|Drainage Kerb, Great Notley, Essex.|
Image from Google Streetview.
Kerbs with integral drainage ducts can be used where there are flat gradients or long distances between outfall points. They are also useful in getting surface water off the carriageway surface quickly and so reduce spray and the risk of aquaplaning.
Generally available as large sizes or small (and the same shape as "normal" kerbs), these are being increasingly specified. Perhaps unintended, but a lack of gullies in the carriageway channel may make life slightly easier for cyclists!
Drainage kerbs are easily recognisable as they have holes in their faces at regular intervals. The kerbs within are hollow (and two-part with the large ones) with the water running within a semi-circular "pipe" section which sites below the road surface. Where the area being drained is very flat, the "pipe" section will run under the rise and fall of water within, but will need more regular cleaning (silt and debris) than if there was a good fall.
Well, my post would not be complete without a cycling reference and so I want to cover how kerbs can be used with cycle tracks. Although this is perhaps should be under the demarcation category, I have separated it as there is some debate about suitable kerbs at the moment.
|A demarcation block on CS3 near the A13/ A406 junction in East|
London. The blue cycle track probably does most of the visual work,
but the block provides tactile information.
This is generally made up of small elements 200mm square with a sloped ridge about 25mm high. Not only is it designed as a visual break between user areas, but it provides tactile information to blind and partially-sighted pedestrians that there is a cycle track.
This type of layout is reasonably simple to implement and I would suggest it works the best where the two areas are surfaced in a contrasting material. The trouble can be that being at the same level, some users don't stick to "their" area leading to frustration for people using the facility correctly.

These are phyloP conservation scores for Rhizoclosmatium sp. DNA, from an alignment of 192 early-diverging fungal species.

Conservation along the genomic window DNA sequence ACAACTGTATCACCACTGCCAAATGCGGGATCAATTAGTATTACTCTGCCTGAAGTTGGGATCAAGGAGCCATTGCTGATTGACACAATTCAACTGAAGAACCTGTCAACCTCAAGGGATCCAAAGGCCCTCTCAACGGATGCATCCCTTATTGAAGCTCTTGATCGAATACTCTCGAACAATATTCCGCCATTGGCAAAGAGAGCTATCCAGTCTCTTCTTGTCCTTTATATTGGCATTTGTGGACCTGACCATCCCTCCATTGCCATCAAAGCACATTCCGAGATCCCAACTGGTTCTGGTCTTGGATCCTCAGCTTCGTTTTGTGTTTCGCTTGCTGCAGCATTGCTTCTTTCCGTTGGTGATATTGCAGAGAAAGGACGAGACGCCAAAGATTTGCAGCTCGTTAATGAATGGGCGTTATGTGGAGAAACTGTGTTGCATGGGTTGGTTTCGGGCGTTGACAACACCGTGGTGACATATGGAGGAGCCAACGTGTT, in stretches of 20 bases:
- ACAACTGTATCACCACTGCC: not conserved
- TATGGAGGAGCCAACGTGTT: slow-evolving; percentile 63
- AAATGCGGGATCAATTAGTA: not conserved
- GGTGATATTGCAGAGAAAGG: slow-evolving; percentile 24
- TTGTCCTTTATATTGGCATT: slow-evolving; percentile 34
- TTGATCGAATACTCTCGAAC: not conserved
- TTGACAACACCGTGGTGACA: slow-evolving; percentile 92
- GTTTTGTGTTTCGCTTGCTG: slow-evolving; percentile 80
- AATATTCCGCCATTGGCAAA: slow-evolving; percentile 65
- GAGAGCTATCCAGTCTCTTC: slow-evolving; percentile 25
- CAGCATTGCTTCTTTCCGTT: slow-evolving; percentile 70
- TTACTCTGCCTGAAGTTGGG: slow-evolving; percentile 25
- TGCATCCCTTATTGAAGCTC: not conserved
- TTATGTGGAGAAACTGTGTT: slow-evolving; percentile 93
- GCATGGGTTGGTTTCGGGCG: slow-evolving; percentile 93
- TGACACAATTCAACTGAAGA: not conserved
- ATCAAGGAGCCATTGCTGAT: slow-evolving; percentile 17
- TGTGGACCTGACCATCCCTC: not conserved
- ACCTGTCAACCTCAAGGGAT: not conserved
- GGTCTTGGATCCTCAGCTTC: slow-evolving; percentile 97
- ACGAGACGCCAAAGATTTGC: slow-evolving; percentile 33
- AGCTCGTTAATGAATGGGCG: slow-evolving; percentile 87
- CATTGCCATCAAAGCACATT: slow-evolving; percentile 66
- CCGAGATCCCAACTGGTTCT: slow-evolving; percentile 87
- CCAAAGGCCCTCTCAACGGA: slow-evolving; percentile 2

A solution to this issue is to separate the two areas with a kerb upstand which helps send the message (to pedestrians mainly) that if they step down, it will be into the cycle track - it is kind of intuitive.
The photo to the left shows this arrangement going into an underpass on CS3 where it goes under Royal Docks Road. A "normal" kerb will nominally set with a kerb face of about 125mm. This is too high as it risks the cyclist catching a pedal on the kerb and being thrown off. A change in level of 25mm might be helpful to remove this risk, but catching a wheel on the kerb is an issue as above for transitions.
Many campaigners suggest the use of a splay kerb. These are set with a 45 degree slope back and so present much less of a risk from being clipped by pedals and if they are clipped by wheels, they should push the cyclist back into the track rather than catching them as with a bull-nosed kerb. They are most often used in the UK on high speed single carriageway A-roads and allow a broken down vehicle to mount the kerb (or be pushed) to keep the carriageway clear.
The splay part of the kerb is essentially the slope of a right-anglef triangle with two 75mm sides and so when laid with a 75mm upstand (at the "watermark"), this provides the pedal clearance needed for cyclists. Splay kerbs are not anything special - they are generally off the shelf and laid like any other kerb and about the same cost as a demarcation block.
They have been used in the UK to separate cycle tracks and footways (they have been used for a long time in The Netherlands), but don't seem to be used on new schemes. To bring this post full circle, I also spotted this arrangement on holiday on the outskirts of Port Talbot on the A48.
Here we have splay kerbs laid at the watermark with a 75mm upstand. The verge was a bit overgrown and there were a few weeds about, but this was a pretty good set up.
For this to reach perfection, I think the footway should have been paved in a lighter material (such as grey block paving) and for two-way use, the track should have been a bit wider (it was about 2 metres - 3 would have been great).
|A close up shot showing the cycle track laid at the watermark level|
to give a 75mm upstand.
So, there is a lot more to kerbs than meets the eye, but they perform vital jobs in all sorts of schemes; plus I hope I have given you something to think about!